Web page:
Of all the interpretations of the symbolic image of the Social Democratic movement — a rose clutched in a fist — this sculpture is my favorite!
The “Fist and Rose” is a most meaningful sculpture, reminding that one must be strong and forceful while pursuing and obtaining the beauty of a more egalitarian society, while enduring the painful elements of such beauty implied by the thorns cutting into the closed hand — nothing is perfectly beautiful without fault and nothing worthwhile is obtained without effort and endurance.
The sculpture was intended simply to be a simple piece of public art, but the sculpture itself became a political issue as most Social-Democratic parties worldwide (minus the U.S. where the movement has no counterpart) claim the fist and rose as their political symbol.
Here’s the controversy. The city of Asker (just outside of Oslo) hired the artist Ola Enstad to create a sculpture. When they saw the cast, they decided it was too political and broke the contract. Ola retorted: “Hey you! My intent is purely artistic!”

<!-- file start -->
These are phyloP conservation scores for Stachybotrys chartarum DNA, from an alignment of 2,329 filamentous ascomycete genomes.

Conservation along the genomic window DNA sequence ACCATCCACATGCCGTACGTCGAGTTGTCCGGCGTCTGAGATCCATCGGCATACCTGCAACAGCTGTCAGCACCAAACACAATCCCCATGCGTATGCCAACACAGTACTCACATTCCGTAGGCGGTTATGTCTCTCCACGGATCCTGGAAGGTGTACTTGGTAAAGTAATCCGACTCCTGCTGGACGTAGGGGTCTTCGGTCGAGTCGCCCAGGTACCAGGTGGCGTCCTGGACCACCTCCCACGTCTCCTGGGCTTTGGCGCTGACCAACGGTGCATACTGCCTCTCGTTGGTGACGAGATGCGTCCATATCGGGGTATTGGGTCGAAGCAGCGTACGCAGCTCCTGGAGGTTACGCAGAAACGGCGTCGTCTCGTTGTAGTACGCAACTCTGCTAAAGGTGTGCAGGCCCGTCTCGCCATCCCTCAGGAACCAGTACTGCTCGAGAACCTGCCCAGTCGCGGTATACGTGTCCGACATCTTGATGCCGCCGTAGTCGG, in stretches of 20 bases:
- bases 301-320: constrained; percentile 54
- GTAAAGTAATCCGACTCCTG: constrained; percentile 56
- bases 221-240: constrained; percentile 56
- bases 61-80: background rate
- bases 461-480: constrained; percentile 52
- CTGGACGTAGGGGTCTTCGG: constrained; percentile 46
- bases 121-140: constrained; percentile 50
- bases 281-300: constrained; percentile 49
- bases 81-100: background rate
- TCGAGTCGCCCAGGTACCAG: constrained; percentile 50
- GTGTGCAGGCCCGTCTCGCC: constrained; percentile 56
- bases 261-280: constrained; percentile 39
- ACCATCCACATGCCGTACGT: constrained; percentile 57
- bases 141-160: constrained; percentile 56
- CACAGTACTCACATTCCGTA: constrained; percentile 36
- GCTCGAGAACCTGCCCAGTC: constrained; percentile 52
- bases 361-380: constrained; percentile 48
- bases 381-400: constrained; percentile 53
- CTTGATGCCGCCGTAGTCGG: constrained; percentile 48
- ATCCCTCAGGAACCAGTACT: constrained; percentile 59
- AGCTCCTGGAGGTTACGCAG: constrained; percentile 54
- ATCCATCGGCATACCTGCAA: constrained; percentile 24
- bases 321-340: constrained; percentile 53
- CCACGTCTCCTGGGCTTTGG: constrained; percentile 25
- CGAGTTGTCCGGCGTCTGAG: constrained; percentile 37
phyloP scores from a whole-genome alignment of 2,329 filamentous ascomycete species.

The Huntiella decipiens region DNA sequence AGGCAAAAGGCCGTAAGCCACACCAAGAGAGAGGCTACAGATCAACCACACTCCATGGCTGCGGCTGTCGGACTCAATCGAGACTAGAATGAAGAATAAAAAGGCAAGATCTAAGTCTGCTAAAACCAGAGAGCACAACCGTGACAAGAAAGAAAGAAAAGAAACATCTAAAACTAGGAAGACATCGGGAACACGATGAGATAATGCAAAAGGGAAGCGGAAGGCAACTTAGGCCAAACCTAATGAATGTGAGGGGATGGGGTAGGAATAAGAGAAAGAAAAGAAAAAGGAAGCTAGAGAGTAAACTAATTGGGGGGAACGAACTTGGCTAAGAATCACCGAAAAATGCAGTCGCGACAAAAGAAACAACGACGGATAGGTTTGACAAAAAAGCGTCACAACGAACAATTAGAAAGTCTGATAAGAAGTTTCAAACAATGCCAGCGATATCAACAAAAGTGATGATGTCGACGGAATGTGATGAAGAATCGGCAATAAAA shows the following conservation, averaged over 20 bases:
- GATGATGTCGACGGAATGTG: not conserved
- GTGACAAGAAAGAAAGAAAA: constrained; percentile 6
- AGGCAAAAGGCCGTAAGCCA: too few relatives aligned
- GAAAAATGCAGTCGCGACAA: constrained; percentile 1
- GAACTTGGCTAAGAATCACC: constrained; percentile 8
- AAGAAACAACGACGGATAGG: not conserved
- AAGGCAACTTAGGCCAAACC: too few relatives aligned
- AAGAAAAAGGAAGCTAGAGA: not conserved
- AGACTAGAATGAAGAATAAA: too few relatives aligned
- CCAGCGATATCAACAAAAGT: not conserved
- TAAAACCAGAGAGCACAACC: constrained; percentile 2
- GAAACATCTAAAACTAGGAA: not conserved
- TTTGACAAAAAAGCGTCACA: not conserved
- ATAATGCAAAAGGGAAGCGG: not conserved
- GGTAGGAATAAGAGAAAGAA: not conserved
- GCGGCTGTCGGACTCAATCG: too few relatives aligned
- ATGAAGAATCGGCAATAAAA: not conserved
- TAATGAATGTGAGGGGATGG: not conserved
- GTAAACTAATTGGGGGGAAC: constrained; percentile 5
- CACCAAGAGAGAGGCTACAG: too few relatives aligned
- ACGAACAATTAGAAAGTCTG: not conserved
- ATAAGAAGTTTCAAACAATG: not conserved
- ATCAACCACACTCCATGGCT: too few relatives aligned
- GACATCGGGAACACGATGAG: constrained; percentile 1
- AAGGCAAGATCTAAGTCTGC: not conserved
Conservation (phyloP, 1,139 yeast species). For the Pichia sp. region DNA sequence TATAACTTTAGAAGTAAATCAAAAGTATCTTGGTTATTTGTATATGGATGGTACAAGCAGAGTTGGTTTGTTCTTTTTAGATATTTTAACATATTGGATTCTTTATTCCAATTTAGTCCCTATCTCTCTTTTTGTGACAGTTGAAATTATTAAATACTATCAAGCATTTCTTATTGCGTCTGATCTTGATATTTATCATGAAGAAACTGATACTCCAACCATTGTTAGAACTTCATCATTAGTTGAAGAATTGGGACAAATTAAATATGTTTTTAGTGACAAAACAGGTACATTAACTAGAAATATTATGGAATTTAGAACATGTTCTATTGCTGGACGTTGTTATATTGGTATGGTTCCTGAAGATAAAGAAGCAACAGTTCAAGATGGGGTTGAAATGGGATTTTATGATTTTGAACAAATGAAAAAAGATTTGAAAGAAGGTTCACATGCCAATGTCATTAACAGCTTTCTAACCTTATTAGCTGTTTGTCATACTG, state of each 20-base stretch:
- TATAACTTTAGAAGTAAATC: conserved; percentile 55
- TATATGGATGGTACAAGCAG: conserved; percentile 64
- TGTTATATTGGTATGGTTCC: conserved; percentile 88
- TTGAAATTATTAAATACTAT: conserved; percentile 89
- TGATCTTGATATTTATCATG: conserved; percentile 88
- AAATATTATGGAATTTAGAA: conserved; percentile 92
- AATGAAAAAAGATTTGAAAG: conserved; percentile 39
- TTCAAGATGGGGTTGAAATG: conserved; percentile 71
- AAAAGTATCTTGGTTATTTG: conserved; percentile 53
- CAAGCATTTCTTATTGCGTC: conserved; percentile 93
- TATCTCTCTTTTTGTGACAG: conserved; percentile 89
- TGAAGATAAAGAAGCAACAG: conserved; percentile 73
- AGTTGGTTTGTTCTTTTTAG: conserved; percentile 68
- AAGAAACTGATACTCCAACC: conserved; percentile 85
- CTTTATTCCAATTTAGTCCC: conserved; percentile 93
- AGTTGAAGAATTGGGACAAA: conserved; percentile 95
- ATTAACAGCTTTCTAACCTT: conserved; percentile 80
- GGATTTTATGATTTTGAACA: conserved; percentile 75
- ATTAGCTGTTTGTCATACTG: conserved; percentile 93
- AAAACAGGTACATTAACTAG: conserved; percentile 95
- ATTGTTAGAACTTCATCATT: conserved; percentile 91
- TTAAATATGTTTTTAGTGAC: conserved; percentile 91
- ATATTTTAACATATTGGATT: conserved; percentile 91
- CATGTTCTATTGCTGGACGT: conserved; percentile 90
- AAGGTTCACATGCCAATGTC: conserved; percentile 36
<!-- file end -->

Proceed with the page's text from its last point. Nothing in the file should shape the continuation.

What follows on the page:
But the City of Asker would not have it, and told the artist that they would pay him, but not have the sculpture. Public meetings ensued, and Norwegian artists protested that if Asker did not accept the sculpture, they would en mass boycott Asker. Lawyers lined up with their pens.
The solution came when the Trade Union for Metalworkers celebrated their 100 year anniversary and sought to purchase the sculpture. The Oslo City Council agreed and said: “The sculpture is very well done, and will enhance the site and give it a significant character”.
Thus, from 1990, the “Fist and Rose” rest on Lilletorvet in Oslo, in front of the trade union’s headquarters. 4.8 meter high, the arm is made of bronze and the rose of steal. The arm is breaking its way up from the ground and separating the sidewalk cobbles.
It reminds me of the power in united people fighting for justice in a non-violence way.
I love it! Power to the people!